Published November 28, 2011
Meatballs are everywhere these days, and not just on the Jersey Shore.
When "Top Chef" finalist Dave Martin was opening The Meatball Factory in New York City’s East Village last month he worried that people would think he was copying other meatball-centric eateries.
His sous chef soon put his mind at ease. “He told me that meatballs are the new cupcakes. Just like spots like Magnolia and Sprinkles can co-exist different variations of the cupcake can exist as long as they are different,” Martin said.
The delightful delicacy has turned into the latest comfort food craze as more and more Americans are seeking out food specialties that remind them of happier times.
“In New York and across the country, people are more and more focused on comfort foods and doing them really well. I think meatballs are along that line, something everyone has fond memories of that are really appealing on a gut level,” says Carey Jones, the editor of the food blog, Serious Eats New York.
Jones added that the meatball, like the cupcake is a versatile recipe. We may think of them as an Italian-American specialty but they can easily cross cultural boundaries with the addition of a few choice ingredients.
Martin’s delectable meatballs each contain between twelve and eighteen ingredients. He spent upwards of 25 hours just negotiating the flavors. “I didn’t want to do the same meatball. I wanted to make sure if I did it I would have a little fun and more cross cultural,” the chef said.
Among the offerings on his menu are the Latin Stallion, made from a spicy chorizo, pork and manchego cheese, the Turducken, made from a house blend of La Frieda turkey, chicken, and duck confit and the Hog Wild, a blend of braised pork shoulder, ground pork shoulder, cherrywood bacon fat, mascarpone and a dash of red chili paste.
If you thought meatballs could only be paired with marinara you were very, very wrong. Martin’s meatballs can be topped with any one of eight sauces. The offerings include a green curry peanut sauce with red bell pepper, a black truffle sauce and a salsa verde with roasted tomatillos and fire roasted green chiles.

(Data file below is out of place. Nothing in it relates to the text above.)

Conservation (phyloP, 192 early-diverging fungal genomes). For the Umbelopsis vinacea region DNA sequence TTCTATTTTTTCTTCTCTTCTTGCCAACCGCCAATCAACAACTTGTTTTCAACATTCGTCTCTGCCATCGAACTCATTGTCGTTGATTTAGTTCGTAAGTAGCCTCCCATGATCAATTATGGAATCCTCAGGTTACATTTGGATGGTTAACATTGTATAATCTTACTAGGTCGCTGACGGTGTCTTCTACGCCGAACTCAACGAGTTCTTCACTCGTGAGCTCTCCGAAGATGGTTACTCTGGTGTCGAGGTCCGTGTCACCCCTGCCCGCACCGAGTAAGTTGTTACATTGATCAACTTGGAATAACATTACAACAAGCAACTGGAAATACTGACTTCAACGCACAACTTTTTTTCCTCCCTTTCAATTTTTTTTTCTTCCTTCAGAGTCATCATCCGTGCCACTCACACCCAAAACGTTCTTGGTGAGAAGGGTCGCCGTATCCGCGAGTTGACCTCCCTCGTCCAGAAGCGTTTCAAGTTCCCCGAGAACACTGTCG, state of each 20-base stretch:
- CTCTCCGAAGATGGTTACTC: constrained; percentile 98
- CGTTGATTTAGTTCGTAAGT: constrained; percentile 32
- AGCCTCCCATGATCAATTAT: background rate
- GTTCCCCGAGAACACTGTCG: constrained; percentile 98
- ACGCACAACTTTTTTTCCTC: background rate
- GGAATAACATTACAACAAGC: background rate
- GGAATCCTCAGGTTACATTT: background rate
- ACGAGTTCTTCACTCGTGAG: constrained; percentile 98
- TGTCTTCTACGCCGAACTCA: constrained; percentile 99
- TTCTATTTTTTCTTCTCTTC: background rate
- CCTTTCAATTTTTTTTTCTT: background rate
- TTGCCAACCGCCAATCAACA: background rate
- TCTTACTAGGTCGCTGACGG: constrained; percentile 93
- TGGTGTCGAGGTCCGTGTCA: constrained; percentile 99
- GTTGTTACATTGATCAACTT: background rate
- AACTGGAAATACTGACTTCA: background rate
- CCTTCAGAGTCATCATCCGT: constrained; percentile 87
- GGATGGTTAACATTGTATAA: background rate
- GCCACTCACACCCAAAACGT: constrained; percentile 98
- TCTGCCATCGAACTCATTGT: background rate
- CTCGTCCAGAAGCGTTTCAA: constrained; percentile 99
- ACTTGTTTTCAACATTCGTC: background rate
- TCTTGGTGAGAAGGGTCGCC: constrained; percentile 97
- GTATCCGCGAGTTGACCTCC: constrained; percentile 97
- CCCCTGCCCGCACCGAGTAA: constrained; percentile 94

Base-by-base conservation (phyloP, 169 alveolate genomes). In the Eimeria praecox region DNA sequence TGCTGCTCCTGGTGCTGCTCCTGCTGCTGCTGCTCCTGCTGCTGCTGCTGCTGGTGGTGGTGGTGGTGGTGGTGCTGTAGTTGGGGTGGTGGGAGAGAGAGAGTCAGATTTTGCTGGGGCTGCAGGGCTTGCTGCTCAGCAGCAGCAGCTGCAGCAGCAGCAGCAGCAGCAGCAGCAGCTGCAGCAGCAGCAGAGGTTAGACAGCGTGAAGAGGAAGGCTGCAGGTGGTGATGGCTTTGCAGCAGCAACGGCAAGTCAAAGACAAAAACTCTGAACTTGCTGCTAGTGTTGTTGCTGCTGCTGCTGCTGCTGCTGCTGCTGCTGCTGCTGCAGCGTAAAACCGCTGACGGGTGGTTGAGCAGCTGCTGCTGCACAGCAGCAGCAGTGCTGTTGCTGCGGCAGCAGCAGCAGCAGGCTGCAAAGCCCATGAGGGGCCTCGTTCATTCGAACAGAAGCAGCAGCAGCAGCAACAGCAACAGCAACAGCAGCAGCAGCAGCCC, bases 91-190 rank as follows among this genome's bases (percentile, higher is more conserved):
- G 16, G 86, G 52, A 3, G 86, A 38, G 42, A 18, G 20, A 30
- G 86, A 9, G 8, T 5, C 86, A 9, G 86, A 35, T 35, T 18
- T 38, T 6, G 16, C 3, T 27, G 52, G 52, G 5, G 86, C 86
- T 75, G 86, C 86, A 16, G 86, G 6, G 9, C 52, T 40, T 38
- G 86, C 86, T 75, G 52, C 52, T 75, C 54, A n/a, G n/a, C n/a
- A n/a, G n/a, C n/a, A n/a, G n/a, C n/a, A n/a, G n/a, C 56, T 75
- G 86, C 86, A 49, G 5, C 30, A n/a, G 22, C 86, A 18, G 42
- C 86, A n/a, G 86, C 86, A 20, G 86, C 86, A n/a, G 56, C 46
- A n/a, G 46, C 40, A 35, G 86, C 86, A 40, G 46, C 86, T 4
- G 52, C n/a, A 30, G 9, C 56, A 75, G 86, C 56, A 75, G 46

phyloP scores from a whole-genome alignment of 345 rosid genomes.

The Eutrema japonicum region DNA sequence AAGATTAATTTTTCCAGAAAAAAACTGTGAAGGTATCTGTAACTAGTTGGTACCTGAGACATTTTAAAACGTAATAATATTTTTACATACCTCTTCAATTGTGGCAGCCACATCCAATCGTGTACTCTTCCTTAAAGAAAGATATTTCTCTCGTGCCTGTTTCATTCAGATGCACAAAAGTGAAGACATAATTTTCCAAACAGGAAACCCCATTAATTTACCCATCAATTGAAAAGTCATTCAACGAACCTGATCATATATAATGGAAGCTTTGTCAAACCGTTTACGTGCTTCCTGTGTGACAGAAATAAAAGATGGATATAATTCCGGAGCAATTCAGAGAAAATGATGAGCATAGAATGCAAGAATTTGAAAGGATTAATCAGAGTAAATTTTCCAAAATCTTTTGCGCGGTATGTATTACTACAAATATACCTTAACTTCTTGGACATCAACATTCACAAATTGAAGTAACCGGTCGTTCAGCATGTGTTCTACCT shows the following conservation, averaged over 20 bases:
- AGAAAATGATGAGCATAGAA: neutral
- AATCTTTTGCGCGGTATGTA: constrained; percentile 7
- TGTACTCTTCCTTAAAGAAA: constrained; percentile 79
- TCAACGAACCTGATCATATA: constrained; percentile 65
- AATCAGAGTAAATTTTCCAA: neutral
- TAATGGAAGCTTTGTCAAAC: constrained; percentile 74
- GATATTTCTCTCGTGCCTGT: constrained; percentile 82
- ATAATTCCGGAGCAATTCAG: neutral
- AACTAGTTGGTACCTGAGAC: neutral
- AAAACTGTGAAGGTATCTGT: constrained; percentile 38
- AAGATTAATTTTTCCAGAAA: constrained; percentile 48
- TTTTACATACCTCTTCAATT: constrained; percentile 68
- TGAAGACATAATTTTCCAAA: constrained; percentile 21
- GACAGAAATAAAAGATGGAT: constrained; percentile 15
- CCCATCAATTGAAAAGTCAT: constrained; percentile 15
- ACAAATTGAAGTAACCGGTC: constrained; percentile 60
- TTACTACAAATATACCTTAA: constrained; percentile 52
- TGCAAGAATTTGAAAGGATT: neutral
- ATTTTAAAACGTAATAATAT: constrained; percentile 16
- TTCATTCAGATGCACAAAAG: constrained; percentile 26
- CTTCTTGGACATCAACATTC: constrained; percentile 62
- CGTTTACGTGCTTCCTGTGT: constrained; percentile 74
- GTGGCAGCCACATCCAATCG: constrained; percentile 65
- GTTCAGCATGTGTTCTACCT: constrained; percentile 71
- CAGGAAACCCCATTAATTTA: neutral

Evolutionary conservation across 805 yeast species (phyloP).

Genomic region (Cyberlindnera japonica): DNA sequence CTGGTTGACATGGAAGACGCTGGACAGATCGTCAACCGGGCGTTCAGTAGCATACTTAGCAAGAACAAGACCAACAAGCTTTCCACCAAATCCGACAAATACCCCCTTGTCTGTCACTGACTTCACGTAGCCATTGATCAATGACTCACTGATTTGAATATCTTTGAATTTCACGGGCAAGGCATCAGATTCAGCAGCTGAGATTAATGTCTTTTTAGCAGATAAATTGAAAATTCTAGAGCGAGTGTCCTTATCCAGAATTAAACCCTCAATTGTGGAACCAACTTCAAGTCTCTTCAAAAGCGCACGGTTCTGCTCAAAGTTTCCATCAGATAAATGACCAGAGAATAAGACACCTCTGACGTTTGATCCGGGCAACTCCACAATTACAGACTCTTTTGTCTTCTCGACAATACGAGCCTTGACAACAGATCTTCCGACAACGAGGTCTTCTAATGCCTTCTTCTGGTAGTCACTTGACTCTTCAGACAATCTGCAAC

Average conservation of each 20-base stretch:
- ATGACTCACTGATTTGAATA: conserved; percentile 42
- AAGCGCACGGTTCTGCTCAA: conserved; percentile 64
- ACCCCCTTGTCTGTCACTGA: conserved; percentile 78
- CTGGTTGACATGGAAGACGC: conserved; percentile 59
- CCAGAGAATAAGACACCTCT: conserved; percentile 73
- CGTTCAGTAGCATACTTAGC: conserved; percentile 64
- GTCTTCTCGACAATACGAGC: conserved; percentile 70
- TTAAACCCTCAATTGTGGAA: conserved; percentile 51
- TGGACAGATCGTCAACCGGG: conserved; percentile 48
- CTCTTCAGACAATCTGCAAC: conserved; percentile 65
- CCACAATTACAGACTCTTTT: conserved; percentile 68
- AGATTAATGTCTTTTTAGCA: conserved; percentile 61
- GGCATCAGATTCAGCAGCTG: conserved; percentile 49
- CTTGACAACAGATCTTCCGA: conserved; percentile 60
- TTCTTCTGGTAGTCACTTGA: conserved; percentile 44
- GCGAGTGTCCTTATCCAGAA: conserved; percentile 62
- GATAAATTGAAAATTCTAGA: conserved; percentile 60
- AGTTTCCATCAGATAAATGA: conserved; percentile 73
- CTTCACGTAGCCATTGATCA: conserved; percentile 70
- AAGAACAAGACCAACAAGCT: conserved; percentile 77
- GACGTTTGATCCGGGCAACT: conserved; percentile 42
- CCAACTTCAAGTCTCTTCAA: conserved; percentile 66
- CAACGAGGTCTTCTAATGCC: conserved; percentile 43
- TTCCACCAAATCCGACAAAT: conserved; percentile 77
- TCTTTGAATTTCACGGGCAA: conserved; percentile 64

Washington chef Michel Richard, best known for his high end eateries Cintronelle and Central also hopped on the ball train when he opened his restaurant Meatballs earlier this month in the capital’s Penn Quarter neighborhood.
Richard’s meatballs include a traditional beef, fried chicken, crab, lamb and lentil. Diners can enjoy the balls on top or a salad or in a grinder. Weight conscious diners will be happy to know that Richard’s meatballs are moistened in a vegetable puree instead of fat, making them a healthier option than the average ball.
These days a lot of cities have their own meatballs-only shop. But the credit for spearheading the trend should go to Chef Daniel Holzman and his co-owner Michael Chernow who opened the original Meatball Shop in New York in 2010. Since opening their first location they have opened two more restaurants, signed a book deal and become evangelists for the meatball all over television.
Try making some of these at home with recipes from the chefs:
All these fancy meatballs floating around begs the question: Is there anything wrong with grandma’s good old fashioned beef meatball?
We should also mention that that restaurants have been serving up the classics for years. Some noted ones are Frankies Spuntino and Raos in New York City. And there are some new places with the authentic Italian taste, like Fiola in Washington, D.C. Almost like the best pizza, it's hard to say exactly which meatballs are best, but bottom line, they're good, which critics say is their success.
“Wild and wacky meatballs are good for one thing: headlines. But if they're more about shock than offering something crave-worthy, they won't last and people will fall back on the classics,” says Lawrence Weibman writer and creator of NYCFoodGuy.com, a blog dedicated to affordable food.
“Diners will continue to respond to wild and wacky meatballs, but if a restaurant doesn't send diners home dreaming about them, that restaurant better execute the classics correctly or else they're out of business.”